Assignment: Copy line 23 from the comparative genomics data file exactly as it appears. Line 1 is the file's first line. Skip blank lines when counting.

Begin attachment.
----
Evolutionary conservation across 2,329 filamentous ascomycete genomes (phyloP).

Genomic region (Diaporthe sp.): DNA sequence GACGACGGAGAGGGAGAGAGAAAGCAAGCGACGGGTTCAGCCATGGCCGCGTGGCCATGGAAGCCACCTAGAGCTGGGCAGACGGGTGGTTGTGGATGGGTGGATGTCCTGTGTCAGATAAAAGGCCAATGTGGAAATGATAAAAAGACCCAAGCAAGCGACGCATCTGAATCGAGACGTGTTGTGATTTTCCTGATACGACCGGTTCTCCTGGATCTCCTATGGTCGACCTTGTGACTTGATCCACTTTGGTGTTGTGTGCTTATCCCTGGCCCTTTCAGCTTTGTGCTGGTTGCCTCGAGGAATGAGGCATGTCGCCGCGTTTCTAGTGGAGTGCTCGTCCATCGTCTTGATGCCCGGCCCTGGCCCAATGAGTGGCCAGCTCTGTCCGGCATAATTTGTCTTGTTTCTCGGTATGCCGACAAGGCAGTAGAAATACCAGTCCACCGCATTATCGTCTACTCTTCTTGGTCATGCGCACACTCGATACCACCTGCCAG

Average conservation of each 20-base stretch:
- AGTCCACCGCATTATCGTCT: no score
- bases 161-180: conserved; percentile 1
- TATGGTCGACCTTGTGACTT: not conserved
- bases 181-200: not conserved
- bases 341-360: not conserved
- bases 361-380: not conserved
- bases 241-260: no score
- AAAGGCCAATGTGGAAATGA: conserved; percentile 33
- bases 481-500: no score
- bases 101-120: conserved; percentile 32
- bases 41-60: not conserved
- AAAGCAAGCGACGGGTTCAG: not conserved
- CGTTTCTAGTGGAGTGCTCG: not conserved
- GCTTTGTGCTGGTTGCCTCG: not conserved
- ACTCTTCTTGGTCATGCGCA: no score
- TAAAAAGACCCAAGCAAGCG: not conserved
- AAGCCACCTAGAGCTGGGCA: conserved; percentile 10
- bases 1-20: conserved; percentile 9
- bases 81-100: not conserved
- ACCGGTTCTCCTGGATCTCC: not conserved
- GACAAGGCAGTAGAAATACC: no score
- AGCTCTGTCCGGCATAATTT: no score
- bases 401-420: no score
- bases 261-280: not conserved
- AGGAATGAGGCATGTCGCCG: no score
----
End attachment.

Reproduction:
- ACCGGTTCTCCTGGATCTCC: not conserved